Sewing Masks for Patients

For 3 semesters now, I have been volunteering at the Merit Health Wesley Hospital here in Hattiesburg. I helped the staff with paperwork, signed patients in, and helped patients fill out forms. Once COVID-19 came along, most if not all hospitals stopped allowing volunteering where patient contact was present. Being pre-med, this was the experience I sought the most, so I was at a loss of what to do. I knew that I still wanted to do something that helped or benefited patients.

After some searching, I decided that I would make masks and donate them to the hospital. Luckily, my parents had a sewing machine and extra fabric. On one of Luckyday’s newsletters, it had a tutorial on how to make masks so I used that as a template and adjusted it to what I had. There are also many guides online and on YouTube with tutorials on how to make masks in many different ways. With online classes giving loads of work and the date of my MCAT test ever approaching, I was extremely busy just studying and trying to adjust to this new course format. I decided that every Saturday I would put aside at least two hours to work on the masks. At first just making one mask took 30 minutes. I kept making mistakes with the sewing machine, breaking the needle, and messing up the dimensions of the cloth, which resulted in more than a few baby-sized masks. After a while, I started getting better and faster at it. Having to cut more fabric and adjust everything, I ended up only needing 10 minutes to make a mask. Although that is slow by many standards, I was ecstatic to be getting better.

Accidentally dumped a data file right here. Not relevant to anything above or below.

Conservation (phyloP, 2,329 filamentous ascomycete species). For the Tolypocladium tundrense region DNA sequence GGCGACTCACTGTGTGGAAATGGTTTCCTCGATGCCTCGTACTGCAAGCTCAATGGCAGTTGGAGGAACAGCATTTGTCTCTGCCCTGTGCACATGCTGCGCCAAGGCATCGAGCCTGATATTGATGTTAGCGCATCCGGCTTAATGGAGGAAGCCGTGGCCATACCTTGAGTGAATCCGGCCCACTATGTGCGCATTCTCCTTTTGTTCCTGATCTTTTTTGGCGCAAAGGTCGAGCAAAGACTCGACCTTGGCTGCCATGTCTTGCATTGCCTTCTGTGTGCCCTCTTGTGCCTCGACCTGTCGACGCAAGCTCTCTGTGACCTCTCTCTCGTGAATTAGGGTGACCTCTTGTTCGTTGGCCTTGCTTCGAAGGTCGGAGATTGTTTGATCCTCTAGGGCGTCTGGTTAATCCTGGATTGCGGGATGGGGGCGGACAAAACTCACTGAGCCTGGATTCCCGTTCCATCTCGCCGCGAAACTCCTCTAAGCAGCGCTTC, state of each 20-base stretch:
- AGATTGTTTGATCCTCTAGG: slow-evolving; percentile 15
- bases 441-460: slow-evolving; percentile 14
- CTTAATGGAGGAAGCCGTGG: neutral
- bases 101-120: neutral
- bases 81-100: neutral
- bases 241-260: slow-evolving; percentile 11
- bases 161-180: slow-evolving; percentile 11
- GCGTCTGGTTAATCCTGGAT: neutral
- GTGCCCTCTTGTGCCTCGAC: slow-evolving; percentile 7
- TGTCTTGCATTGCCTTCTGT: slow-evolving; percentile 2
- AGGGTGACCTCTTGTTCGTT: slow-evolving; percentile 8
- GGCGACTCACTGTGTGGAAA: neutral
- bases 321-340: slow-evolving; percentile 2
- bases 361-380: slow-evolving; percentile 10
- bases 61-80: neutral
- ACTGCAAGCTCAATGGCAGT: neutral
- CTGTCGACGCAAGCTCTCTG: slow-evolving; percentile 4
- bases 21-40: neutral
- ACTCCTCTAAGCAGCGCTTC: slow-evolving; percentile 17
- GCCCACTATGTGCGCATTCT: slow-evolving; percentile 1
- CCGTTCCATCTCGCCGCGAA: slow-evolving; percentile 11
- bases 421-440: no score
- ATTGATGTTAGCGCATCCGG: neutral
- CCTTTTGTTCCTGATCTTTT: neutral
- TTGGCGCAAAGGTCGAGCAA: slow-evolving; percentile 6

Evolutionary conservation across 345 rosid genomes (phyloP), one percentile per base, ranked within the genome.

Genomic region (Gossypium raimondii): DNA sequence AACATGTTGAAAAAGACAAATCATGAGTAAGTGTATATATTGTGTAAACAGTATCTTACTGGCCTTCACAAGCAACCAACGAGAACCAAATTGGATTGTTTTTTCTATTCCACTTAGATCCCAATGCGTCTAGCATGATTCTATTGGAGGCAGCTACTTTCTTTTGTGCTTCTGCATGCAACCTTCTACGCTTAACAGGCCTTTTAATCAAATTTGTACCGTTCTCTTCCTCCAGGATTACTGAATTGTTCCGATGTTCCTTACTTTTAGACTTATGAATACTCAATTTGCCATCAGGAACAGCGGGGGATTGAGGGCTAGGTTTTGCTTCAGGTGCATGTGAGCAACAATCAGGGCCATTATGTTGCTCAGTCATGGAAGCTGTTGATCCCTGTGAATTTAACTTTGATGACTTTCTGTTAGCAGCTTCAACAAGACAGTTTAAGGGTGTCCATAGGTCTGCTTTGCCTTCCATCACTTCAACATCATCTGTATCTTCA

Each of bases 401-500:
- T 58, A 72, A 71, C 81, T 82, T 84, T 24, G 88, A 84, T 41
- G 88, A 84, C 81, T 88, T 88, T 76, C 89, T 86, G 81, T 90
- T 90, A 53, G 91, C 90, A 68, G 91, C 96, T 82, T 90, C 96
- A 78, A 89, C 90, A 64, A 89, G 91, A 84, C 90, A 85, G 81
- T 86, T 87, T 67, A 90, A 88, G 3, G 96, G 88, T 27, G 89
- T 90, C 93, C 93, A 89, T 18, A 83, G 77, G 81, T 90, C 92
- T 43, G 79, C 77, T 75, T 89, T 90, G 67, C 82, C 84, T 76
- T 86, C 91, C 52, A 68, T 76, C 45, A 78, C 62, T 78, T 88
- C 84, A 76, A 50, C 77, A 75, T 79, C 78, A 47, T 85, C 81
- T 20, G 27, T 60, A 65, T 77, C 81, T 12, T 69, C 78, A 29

After almost 7 weeks, I had a little more than 60 masks made. I then went to the hospital and donated them. I could have donated them anywhere, but I felt that my “home” hospital would make the greatest impact. Throughout this process, I learned that persevering through challenges and difficulties would produce great results. I am not skilled in sewing to say the least, but I am much better than before. Perseverance is something that we all need right now to get through classes and this uncertain time in our lives. I know it may seem difficult, but if we just do our best the outcome will be well worth it.

Bryson Brister is a junior Luckyday Scholar majoring in biological sciences with an emphasis in biomedical science.

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